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The pyramids of Teotihuacan

Written on: Wednesday May 28th, 2008

A journal entry from: North America in our Camper Van!

Remembering what our friend Erna had told us the night before, we both whispered a small intention as we drove up to the Teotihuacan Archaeological site.

We decided to hire a guide at the entrance as we were both fascinated with the history and looking to get the most out of our visit. Teotihuacan was Mexico's biggest ancient city, America's first great powerful civilization and quite possibly the largest city of its era, even surpassing Rome. The magnificent city was built between AD 250 and AD 600 and the Teotihuacan empire collapsed in 8th century.

The famous Pyramide del Sol (Sun Pyramid), and the Pyramide de la Luna (Moon Pyramid) are part of a large ceremonial complex in the city center. The ancient city is sprawled over and area of 83 square kilometres although only the core ceremonial complex has been excavated.

After a tour through the museum we hiked to the top of the Pyramide del Sol to enjoy the impressive view. The pyramid, at 75 meters high, is the third largest pyramid ever built after Egypt's Cheops and another pyramid south of Mexico City (although this one is in ruins). "The high priests would give their speeches from atop the pyramid," our guide explained. He turned to face the complex below and then bellowed "MICHEEEELLE!". As my name resonated over and over again, it was evident how communicating to a massive assembly of people could be accomplished without a microphone and sound system. It also became evident to the thousands of tourists below what my name was.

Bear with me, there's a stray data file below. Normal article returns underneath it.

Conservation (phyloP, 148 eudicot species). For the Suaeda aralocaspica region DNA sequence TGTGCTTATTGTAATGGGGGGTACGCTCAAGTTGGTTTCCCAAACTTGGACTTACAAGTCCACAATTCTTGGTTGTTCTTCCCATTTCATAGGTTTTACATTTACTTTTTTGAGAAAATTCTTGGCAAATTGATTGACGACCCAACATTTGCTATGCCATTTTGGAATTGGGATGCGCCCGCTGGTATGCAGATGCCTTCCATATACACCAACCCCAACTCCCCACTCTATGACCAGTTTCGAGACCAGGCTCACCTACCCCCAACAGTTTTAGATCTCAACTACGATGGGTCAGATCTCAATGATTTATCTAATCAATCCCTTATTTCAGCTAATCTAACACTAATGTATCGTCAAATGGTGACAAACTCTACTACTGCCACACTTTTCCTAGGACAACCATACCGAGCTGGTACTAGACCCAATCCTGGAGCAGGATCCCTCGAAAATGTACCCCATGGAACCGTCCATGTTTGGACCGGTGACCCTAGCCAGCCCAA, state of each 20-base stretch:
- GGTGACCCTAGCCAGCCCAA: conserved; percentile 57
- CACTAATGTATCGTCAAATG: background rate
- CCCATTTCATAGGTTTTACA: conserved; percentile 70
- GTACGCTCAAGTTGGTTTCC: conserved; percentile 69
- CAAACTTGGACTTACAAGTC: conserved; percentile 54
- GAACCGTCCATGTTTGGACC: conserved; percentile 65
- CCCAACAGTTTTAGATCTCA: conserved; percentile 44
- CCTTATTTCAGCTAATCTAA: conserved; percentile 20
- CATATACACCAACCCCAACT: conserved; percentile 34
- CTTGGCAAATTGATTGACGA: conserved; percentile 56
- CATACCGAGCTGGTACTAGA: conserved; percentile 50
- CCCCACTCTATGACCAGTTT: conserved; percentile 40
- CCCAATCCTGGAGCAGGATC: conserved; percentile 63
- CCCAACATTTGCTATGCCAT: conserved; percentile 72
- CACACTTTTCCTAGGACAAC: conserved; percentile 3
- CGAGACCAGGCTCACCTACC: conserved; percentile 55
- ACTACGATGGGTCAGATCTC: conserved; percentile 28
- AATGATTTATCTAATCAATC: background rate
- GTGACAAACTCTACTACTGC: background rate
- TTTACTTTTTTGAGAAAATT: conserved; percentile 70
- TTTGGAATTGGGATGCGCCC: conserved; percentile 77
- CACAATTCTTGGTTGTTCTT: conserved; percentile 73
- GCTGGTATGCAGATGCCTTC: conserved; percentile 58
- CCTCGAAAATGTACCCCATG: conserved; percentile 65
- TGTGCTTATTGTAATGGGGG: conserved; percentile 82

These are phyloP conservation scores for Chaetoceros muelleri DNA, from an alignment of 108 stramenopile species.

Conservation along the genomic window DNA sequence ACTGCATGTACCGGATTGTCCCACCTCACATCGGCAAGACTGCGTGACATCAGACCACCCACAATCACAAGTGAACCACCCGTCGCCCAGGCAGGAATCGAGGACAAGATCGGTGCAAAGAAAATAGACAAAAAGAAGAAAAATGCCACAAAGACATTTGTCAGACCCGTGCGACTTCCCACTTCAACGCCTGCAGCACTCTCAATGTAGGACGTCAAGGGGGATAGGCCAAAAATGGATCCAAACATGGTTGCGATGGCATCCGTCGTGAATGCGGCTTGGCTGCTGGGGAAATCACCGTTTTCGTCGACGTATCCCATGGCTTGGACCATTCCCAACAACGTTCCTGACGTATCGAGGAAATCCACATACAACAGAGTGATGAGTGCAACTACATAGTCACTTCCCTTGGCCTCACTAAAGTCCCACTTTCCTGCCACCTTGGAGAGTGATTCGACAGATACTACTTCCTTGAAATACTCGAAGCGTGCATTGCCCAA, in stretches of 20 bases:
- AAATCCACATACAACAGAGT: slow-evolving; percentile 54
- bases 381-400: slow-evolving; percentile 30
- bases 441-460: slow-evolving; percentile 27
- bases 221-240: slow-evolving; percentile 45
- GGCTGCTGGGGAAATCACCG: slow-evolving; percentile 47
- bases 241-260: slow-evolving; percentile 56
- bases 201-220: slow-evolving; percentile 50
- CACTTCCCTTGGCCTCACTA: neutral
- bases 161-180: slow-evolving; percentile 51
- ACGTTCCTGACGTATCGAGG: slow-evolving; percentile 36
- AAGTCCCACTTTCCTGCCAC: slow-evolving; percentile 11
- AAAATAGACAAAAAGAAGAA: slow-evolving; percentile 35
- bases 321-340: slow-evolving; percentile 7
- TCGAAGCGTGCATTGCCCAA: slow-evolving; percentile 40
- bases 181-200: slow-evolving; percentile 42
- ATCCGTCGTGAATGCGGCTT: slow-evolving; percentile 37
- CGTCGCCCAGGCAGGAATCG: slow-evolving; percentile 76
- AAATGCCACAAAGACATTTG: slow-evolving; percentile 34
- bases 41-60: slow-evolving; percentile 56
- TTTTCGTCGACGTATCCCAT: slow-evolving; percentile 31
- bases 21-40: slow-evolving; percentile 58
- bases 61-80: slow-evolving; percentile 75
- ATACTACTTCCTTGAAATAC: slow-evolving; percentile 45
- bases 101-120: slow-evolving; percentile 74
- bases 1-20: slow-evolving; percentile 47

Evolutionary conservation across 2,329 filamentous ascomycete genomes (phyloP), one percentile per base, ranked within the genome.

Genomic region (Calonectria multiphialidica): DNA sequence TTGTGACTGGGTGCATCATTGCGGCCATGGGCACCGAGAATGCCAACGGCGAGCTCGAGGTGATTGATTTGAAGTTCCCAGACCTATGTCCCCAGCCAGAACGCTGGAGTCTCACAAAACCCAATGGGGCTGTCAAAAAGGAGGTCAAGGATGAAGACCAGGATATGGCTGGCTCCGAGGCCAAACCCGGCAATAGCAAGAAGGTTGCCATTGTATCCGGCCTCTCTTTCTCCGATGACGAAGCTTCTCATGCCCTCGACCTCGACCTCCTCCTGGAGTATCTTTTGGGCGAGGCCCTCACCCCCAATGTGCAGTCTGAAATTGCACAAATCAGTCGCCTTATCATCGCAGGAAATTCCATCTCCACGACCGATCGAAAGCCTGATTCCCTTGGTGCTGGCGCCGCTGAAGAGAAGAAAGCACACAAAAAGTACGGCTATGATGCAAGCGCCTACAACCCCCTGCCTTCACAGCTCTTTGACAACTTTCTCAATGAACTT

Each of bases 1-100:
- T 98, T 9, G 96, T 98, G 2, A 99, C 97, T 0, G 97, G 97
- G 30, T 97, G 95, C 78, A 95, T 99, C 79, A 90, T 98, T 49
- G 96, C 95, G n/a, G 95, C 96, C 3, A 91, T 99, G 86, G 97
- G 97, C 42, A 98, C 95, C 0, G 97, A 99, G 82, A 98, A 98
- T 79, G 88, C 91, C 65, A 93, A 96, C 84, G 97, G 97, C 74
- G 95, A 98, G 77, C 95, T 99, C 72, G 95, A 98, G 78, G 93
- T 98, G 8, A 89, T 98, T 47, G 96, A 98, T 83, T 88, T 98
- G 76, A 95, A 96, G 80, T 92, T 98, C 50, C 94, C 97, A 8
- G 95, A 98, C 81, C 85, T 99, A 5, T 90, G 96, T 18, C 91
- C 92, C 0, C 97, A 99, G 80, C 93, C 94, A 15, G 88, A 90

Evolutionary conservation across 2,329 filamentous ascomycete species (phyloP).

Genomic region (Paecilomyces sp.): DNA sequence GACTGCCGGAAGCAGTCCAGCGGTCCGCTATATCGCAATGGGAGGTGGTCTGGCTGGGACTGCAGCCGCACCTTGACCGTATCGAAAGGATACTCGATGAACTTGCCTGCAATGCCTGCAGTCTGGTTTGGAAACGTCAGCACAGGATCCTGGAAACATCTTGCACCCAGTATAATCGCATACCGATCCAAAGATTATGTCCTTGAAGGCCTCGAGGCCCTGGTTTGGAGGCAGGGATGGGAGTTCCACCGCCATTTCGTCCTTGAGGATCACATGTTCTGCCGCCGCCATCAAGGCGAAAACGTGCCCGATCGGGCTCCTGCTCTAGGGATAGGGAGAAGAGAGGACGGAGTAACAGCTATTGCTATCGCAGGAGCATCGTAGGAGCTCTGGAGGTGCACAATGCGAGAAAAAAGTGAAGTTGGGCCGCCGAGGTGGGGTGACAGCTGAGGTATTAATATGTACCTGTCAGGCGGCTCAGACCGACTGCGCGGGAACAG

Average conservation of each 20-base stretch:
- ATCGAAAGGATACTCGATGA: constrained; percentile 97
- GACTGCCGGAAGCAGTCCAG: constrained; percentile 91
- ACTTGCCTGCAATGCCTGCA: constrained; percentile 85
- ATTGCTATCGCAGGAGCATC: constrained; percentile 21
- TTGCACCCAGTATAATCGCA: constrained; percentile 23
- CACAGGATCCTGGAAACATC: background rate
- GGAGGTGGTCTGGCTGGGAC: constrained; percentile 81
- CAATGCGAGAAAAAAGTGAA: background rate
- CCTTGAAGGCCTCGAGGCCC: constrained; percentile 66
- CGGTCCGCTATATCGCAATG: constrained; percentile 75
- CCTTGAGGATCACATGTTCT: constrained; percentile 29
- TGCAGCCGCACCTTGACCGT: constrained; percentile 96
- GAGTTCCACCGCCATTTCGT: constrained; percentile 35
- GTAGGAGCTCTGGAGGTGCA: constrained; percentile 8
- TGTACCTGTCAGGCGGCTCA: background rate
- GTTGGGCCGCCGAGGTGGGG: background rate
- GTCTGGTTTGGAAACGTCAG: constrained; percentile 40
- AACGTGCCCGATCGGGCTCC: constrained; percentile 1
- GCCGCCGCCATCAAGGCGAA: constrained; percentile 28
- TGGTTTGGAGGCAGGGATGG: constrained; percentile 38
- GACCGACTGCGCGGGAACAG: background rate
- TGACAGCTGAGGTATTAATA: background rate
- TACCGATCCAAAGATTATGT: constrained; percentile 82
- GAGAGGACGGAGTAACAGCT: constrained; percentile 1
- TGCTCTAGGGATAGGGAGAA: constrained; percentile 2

We strolled along the large central avenue, called "Avenue of the Dead". The Aztec's (who came along long after the fall of Teotihuacan) named it such because they believed the small platforms topped with temples, which lined both sides of the broad avenue, were tombs. These structures were later determined to be ceremonial platforms. At the north end of the avenue, the Pyramide de la Luna looms imposingly over the large square below it. This pyramid is slightly smaller that the Sun Pyramid, but equally impressive.

Our guide was keen to explain the advanced mathematical and astrological knowledge that these peoples possessed. In fact, he believed that the city itself was designed to reflect and observe important astrological events. The city grid is aligned precisely to 15.5 degrees east of North and the Pyramid of the Moon is oriented with respect to the horizon point of the setting of the sun on the 12th of August and the 29th of August, two very important days in the Teotihuacano calendar (the Mayan calendar evolved from this calendar).

We finished the tour in awe and amazement for the Teotihuacanos and what they had accomplished. It was upon one of the platform temples, overlooking the majestic Moon Pyramid, that we decided to stop for a little picnic. Content from our delicious packed lunch I sat cross legged facing the temple, closed my eyes and started concentrating on my breathing. I felt so relaxed and content that I completely lost my sense of time. Finally bringing myself back to awareness, I heard a quiet rumble behind me and looking over I saw Rob sprawled out on his back enjoying an afternoon nap.

Back at the campground later that evening, Erna joined us for diner in our camper. We enjoyed another lovely evening together and listened to Erna's fabulous stories. The following morning we stopped by Erna's house as we were leaving to say goodbye. "I'm glad you stopped in," she told us, "I have a little something for you, Rob". She handed Rob a small piece of paper. It read: Robbie, I love you very much and am so proud of you. Erna explained, "I received that message from your grandmother last night."


From Thea Avis on Aug 10th, 2008